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Puzzling piston scenario

  1. Jul 15, 2008 #1
    Dear all

    I am a secondary and sixth form teacher in London and I have come across a
    puzzling situation involving a piston.

    Imagine you can set up a piston of known mass resting on a gas beneath. The
    piston will come to rest at a certain height from the bottom of the tube.
    We can work out at what height the piston will rest by considering the
    weight of the piston (w), the area of the piston(a) and the pressure (p) of
    the gas inside.

    w=pa , pv=nRT

    w=(nRT/v)a -------> w=nRt/h


    h = nRT/w (this is the height the piston will rest at)


    Of course, I have ignored atmospheric pressure(call this A), which creates
    an additional downwards force which depends on the area of the piston
    (downwards force = Aa). Factoring in atmospheric pressure we find that the
    height the piston will rest at is:




    What I don't understand is the first equation (no atmospheric pressure).
    This has NO DEPENDENCE on the area of the piston. Surely if we set up
    different area pistons with the same number of moles of gas and the same
    weight on top they would settle at different heights? I appreciate that if
    this were carried out in a cylinder sealed at the top then as the piston
    tried to move a vacuum would be created at the top which would affect the
    results. BUT what if the basic experiment were tested on the moon? Common
    sense says that in a wider cylinder the piston would settle at a lower
    height, and in a narrower cylinder it would settle higher up (same volume of

    I find it hard to believe that the area ONLY has an affect on the height in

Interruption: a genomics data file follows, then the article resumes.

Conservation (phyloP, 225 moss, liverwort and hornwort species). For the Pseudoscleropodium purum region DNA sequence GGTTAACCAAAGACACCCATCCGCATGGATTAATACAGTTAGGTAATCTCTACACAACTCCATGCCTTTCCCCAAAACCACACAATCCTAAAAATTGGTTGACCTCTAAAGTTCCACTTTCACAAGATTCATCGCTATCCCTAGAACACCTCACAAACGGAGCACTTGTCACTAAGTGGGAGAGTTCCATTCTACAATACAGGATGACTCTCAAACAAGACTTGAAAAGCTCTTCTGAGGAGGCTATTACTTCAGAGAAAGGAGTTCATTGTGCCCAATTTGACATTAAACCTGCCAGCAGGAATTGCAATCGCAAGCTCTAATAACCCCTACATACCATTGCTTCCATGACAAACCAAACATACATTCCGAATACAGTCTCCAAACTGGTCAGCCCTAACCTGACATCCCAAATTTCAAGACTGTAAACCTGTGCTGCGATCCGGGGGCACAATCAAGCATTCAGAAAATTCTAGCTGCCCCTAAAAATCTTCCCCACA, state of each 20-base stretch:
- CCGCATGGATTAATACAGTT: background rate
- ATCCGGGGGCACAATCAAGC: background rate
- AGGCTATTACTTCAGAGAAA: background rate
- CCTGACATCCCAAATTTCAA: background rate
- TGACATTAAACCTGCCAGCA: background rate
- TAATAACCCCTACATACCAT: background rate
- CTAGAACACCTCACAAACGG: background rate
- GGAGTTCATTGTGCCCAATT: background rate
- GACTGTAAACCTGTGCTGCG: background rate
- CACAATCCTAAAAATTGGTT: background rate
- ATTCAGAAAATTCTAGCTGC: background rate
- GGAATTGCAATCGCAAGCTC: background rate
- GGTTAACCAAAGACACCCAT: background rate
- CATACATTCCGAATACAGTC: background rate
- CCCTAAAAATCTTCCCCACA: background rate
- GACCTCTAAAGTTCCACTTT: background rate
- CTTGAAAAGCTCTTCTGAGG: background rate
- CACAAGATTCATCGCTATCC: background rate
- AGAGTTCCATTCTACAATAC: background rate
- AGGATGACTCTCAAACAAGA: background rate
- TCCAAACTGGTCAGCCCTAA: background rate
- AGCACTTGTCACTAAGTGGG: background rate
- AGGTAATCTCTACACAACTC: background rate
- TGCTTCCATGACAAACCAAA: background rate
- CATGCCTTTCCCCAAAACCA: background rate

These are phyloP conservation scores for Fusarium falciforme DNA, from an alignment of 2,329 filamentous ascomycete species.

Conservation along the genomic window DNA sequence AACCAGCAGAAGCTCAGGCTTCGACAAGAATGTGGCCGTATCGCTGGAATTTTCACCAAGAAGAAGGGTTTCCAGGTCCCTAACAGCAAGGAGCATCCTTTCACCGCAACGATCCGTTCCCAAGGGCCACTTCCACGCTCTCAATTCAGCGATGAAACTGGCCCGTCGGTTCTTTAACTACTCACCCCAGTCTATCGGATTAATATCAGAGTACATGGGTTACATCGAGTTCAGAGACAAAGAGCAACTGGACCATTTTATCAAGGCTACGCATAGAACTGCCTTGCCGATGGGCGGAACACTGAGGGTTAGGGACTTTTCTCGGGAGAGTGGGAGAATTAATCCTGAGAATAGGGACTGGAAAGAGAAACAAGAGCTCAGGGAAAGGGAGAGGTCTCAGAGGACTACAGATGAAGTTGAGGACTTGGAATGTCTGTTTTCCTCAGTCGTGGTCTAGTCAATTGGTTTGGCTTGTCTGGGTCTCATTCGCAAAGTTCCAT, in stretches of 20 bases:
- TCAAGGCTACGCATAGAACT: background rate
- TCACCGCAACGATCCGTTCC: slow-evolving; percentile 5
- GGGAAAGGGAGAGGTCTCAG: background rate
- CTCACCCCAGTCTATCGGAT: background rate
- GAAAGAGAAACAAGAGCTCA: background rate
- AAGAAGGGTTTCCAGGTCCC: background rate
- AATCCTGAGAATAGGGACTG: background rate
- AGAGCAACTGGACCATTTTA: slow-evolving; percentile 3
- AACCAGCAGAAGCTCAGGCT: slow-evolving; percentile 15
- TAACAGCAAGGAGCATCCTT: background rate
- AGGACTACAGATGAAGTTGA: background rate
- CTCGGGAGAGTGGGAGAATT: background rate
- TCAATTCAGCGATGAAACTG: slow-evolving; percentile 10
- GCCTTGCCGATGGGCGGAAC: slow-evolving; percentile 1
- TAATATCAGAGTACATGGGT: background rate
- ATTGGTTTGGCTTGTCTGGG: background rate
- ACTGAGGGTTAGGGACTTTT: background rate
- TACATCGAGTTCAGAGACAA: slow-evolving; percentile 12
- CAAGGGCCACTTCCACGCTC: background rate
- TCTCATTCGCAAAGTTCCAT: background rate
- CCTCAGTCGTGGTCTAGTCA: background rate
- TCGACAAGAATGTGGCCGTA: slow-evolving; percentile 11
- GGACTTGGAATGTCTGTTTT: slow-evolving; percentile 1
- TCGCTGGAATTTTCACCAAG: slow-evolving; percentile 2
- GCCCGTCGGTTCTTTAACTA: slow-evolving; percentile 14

which the piston settles in a situation where there is an atmosphere

    I would really appreciate people's thoughts on this


    Matt Klein
  2. jcsd
  3. Jul 15, 2008 #2


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    Staff Emeritus
    Science Advisor
    Gold Member

    Consider the fact that as you increase the area of the piston, you decrease the pressure that the gas has to be at to support the weight of the piston by the same factor. Double the size of the piston and you halve the pressure needed, as upwards force applied to the piston is equal to the pressure times the area of the piston.

    Thus starting with equal moles of gas at equal temps, the volume they take up is inversely proportional to the pressure they are at. Thus, to support the same weight, the smaller area piston needs to compress the gas to a higher pressure and a smaller volume than the larger area piston. If the factor between them is 2, then the volume under the piston is half that of the larger piston.

    Now consider the column of gas under each piston. Its volume can be found by multiplying the area of the piston by the height of the column. The larger piston sits over twice the volume of gas, but has twice the surface area of the smaller piston, thus both columns have the same height.

    In the situation where you take atmospheric pressure into account the weight supported by the pistons are not equal, as the larger piston has more atmospheric weight pressing down on it then the smaller piston. Its as if, in the no atmosphere situation, the larger area piston weighed more than the smaller area piston.
  4. Jul 16, 2008 #3

    Please accept my big THANK YOU for your reply

    You have explained this perfectly and I doubt anybody else will need to add anything. I amazed how everytime I have posted a query on here it is answered so quickly and thoroughly. I feel a little guilty because, as a busy teacher, I rarely get the chance to log-in and help other people with their problems. And then there is the issue of whether or not I even COULD help with other queries !

    Thanks again

    Matt Klein
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